For more than five decades, dithizone has been widely used as an analytical reagent. This ligand forms strongly colored complexes with metal ions and this ability to form complexes can be used for extraction/removal of certain metal ions in addition to analytical determination. In static mode, the supercritical carbon dioxide extraction of copper and lead ions from aqueous solutions after complexation by the dithizone ligand is studied (at two different conditions: a) p = 120 bar, T = 30 °C, and b) p = 72 bar, T = 50 °C). The addition of methanol improved the extraction process by modulating the polarity of the extraction medium. Atomic absorption spectroscopy (AAS) is used to determine the concentration of metal ions before and after extraction. We use density functional theory (DFT) [model chemistry: using m-GGA/M11-L] to better understand the binding energy and geometry of bidentate ligands produced from dithizone and copper(II) or lead(II) ions. Furthermore, the developed complexes? noncovalent interactions (NCI), bond order analysis, and electron localization function (ELF) provided valuable details about these molecules. To elucidate the bidentate complex extraction mechanism formed between the heavy metal ions and the dithizone ligand, molecular dynamic simulations at periodical boundary conditions were performed using the universal force field to obtain precise molecular descriptions.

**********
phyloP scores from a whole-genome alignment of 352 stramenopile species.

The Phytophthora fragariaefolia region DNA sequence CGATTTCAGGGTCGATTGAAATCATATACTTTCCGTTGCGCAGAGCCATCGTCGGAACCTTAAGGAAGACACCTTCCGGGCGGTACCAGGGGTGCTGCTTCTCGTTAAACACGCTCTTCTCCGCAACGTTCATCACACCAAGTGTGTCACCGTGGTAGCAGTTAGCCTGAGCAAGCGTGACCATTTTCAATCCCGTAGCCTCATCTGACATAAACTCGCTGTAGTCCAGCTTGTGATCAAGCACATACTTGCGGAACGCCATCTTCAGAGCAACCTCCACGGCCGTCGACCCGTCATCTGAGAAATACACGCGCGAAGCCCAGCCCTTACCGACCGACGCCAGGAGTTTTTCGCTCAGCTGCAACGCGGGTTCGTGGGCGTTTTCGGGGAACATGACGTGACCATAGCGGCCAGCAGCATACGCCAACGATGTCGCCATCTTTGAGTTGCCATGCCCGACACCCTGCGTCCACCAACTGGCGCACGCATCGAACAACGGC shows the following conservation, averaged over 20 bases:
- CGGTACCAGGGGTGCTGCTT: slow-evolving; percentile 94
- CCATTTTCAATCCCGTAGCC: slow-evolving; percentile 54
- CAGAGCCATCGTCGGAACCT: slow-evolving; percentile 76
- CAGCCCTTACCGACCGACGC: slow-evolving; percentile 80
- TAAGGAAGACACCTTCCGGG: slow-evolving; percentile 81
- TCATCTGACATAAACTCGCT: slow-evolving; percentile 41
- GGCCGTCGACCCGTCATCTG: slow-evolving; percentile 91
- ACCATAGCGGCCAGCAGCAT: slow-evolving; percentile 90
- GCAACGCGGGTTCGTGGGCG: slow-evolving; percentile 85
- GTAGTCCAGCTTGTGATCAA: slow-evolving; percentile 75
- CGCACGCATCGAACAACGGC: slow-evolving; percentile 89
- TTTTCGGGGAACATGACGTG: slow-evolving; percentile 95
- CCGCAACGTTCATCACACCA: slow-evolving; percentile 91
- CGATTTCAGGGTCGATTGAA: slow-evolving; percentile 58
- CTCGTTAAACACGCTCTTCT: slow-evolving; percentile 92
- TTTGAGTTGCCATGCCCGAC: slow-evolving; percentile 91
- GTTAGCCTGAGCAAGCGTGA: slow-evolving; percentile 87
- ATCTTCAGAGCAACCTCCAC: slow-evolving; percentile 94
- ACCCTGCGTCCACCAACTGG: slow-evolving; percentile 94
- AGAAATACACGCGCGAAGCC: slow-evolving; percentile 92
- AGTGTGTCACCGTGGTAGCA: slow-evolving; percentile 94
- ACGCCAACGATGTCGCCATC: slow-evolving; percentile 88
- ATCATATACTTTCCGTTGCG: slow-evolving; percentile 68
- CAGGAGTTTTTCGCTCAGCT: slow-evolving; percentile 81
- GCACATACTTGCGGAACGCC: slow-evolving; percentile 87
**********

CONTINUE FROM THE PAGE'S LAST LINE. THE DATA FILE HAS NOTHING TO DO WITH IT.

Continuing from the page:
HALILI, JETON and BERISHA, AVNI
"An experimental and theoretical analysis of supercritical carbon dioxide extraction of Cu(II) and Pb(II) ions in the form of dithizone bidentate complexes,"
Turkish Journal of Chemistry: Vol. 46:
3, Article 8.
Available at: https://journals.tubitak.gov.tr/chem/vol46/iss3/8